'I am going to cook you the best meal you have ever tasted in your life…' Harry Palmer to Sue Lloyd in ‘The Ipcress Files’'Len was a great cook, a smashing cook. I learned a lot about food from playing Harry Palmer' Michael CaineIf you look carefully at Harry Palmer's kitchen in the classic film ‘The Ipcress Files’ you will notice a newspaper pinned on the wall. This is on'I am going to cook you the best meal you have ever tasted in your life…' Harry Palmer to Sue Lloyd in ‘The Ipcress Files’'Len was a great cook, a smashing cook. I learned a lot about food from playing Harry Palmer' Michael CaineIf you look carefully at Harry Palmer's kitchen in the classic film ‘The Ipcress Files’ you will notice a newspaper pinned on the wall. This is one of Len Deighton's classic cookstrips, the series that ran for two years when he was the Observer food writer. Because before he became famous as the thriller writer of his generation, Len Deighton had trained as a pastry chef. He was also a brilliant graphic artist (his credits include the first ever UK cover for Kerouac's ‘On The Road’). ‘The Action Cookbook’ is the perfect mix of these two passions, created for the hero of his third passion.‘The Action Cook Book’ was once an instructional book for the bachelor male – a guide to sophisticated cooking for the would-be Harry Palmer. It now has a great following as a fabulous piece of nostalgia as well as retaining real credibility as a genuinely useful cook book.If you need to create the basic wine cellar (basic to Len Deighton – decidedly aspirational to the rest of us), or to learn how to cook full-bodied meals with a seductive touch (how could you resist brain soufflé? – ‘brains are a very good constituent for a souffle. They are delicious fried, or in any of the piquant wine sauces’), then this is the book for you....
|Title||:||Action Cook Book|
|Number of Pages||:||320 Pages|
|Status||:||Available For Download|
|Last checked||:||21 Minutes ago!|
Action Cook Book Reviews
I was surprised and intrigued to see this book listed in The Guardian's '50 Best Cookbooks of All Time' a few years ago. Surprised because I only knew Len Deighton as the author of trashy thrillers and intrigued because I then learnt that he had once been a food writer for The Observer before becoming a successful novelist in the mid-sixties. Before that, he had apparently had a short career as a graphic illustrator and his columns took the form of graphic panels like this one:One of these columns is pinned to the notice board in Harry Palmer's kitchen in the film version of Deighton's The Ipcress File and much is made of that connection in this reprint, which features blurb from the film's star Michael Caine.The second half of the book reprints many of these strips with accompanying notes whilst the first half contains more general, short, pieces about such things as equipping a kitchen and - for those who truly wish to emulate Harry Palmer (or, perhaps, Austin Powers) - which wines to buy and keep when first laying down a cellar.That last bit is something of a clue as to the tone of the book as a whole - it's aimed squarely at bachelors who might want to impress the ladies with their cooking skills (as the cover image also suggests) although, obviously, anyone first embarking on culinary adventures might find something to gain from the text.It has to be said though, that I did find some of the advice as dated as its near half-century age would suggest and its tone almost as kitsch as its cover. The book focusses almost exclusively on French haute-cuisine - fashionable at the time but no longer so and not to my taste. I found the book in a charity shop for £1 and remembered my earlier intrigue but I'm glad I didn't pay any more for it.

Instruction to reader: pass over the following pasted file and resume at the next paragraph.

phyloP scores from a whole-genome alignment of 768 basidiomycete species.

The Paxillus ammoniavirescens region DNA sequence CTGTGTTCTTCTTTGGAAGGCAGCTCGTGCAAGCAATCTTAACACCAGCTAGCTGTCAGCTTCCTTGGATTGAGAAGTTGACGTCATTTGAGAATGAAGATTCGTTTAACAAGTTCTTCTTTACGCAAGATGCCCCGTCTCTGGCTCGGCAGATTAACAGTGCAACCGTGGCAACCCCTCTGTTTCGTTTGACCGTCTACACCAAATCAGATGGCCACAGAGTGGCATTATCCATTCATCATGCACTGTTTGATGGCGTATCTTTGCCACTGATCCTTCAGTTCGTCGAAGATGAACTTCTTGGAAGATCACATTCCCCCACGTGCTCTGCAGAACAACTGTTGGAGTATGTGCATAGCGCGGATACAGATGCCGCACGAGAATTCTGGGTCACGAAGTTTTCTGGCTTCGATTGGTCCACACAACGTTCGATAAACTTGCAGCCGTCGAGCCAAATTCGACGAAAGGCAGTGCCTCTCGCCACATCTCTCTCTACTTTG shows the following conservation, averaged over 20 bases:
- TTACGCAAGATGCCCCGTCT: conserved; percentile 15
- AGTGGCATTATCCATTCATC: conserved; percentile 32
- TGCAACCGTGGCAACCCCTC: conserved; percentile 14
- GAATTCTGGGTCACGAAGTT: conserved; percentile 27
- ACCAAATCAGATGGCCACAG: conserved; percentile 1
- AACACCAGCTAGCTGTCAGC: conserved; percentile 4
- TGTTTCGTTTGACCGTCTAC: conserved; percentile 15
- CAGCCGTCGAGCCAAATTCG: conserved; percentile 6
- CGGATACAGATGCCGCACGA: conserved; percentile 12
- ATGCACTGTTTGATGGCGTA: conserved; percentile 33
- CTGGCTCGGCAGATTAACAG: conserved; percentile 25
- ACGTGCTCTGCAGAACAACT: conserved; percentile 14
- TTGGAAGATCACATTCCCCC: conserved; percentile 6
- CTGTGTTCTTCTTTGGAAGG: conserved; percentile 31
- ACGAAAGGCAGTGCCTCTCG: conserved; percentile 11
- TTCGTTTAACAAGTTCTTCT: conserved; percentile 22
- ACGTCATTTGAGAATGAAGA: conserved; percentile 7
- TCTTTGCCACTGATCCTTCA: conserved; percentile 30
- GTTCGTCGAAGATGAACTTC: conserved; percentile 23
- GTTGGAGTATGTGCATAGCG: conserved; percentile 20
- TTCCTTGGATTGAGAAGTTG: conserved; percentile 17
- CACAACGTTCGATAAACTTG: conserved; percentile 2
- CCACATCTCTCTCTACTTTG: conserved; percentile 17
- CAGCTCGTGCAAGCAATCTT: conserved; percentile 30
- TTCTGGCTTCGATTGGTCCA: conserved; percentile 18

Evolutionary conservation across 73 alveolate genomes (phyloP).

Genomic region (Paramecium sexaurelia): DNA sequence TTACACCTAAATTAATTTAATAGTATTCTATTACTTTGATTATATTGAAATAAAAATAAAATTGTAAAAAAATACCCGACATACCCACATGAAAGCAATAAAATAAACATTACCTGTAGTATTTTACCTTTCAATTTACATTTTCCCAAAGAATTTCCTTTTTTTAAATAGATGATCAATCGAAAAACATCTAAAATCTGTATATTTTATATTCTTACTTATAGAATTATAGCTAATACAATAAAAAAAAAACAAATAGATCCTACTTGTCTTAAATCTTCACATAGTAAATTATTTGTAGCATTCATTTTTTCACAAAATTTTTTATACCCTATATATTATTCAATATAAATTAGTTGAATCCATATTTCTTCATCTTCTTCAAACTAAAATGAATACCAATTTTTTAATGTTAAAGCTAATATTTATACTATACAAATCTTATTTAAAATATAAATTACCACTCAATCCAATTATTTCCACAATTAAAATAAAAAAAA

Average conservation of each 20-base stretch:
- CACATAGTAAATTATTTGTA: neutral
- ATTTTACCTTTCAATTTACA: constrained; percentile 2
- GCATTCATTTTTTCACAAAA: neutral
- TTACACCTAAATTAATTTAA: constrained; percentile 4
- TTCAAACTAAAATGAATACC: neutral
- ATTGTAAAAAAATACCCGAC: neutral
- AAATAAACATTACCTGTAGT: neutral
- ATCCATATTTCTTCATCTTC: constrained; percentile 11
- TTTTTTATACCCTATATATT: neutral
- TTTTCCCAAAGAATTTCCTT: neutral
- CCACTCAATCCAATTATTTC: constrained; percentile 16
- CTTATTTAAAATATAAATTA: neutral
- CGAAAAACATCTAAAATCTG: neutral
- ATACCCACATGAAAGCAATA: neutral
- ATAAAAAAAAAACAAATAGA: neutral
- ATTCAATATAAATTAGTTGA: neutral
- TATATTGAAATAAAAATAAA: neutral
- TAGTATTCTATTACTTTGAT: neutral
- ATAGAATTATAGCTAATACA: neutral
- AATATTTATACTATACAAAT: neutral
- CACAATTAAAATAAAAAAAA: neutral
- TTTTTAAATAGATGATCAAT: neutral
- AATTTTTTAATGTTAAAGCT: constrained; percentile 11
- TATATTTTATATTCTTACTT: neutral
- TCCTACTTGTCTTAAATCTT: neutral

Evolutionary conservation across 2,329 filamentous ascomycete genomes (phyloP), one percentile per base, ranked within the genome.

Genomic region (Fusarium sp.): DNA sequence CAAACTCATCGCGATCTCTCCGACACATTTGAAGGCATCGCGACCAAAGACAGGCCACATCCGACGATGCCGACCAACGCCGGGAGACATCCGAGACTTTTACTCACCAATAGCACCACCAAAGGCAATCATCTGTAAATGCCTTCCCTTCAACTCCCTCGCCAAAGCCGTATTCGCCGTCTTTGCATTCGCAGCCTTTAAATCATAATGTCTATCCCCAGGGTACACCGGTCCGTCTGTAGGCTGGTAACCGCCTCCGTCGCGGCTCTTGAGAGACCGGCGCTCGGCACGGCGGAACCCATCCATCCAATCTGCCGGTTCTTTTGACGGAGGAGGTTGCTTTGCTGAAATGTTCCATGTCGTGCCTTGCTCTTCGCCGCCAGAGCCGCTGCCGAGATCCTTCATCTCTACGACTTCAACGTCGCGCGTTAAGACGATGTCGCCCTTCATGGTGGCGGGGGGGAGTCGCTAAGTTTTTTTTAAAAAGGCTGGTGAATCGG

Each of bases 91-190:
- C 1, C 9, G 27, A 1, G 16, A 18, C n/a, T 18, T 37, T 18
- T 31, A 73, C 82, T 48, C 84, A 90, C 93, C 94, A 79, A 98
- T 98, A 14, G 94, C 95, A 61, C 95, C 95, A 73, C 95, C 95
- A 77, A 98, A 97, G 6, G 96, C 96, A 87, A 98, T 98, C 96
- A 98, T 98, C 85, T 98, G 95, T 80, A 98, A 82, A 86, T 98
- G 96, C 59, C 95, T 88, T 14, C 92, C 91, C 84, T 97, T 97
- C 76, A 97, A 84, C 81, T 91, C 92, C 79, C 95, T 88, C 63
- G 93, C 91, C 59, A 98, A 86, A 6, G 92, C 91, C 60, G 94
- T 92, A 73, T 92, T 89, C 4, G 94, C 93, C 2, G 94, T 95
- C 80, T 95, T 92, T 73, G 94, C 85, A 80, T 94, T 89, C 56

My god. It's perfect. For the utterly clueless in the kitchen (like myself), there are chapters on all the things that should be a required part of our formal education but aren't, like "Cooking Terms" and "Buy These Items Each Week". The Bachelor Food (The Quick Cook) chapter helpfully eases you in, and once all the basics have been covered for us clueless newbies, then there is the bulk of the book, the "action cook strips" themselves, full of recipes and helpful commentary on foods that I don't know how to pronounce. (Where does one even buy calves' brains?)
Possibly the most useful and hilarious cookbook ever. "... saffron if you are rich or turmeric to pretend you are rich." I loved it!
Deighton before The Ipcress File.Compiled partly from his ' cookstrips ' in a popular English broadsheet he shows how to prepare and cook a variety of meals for those who aspire to more than bacon and eggs! With additional text on compiling a basic food stock, kitchen equipment, bar stock, wine appreciation, cigar ditto etc., it's brilliant although parts are now a little dated.I am lucky enough to have two copies of the first edition in hardback, the first in paperback and the new hardback. Trivia : in The Ipcress film you will see some of the cookstrips pinned to the wall in Palmers kitchen and it's Deighton who cracks and shells the eggs.
Good re-edition of the original, which I have and is pretty tatty now. Well used.
This is the only cookbook I read as a kid and liked. For an idea of it:http://g-ecx.images-amazon.com/images...
'Dried figs: Ugh.'Hysterical.
Strangely useful retro cookbook.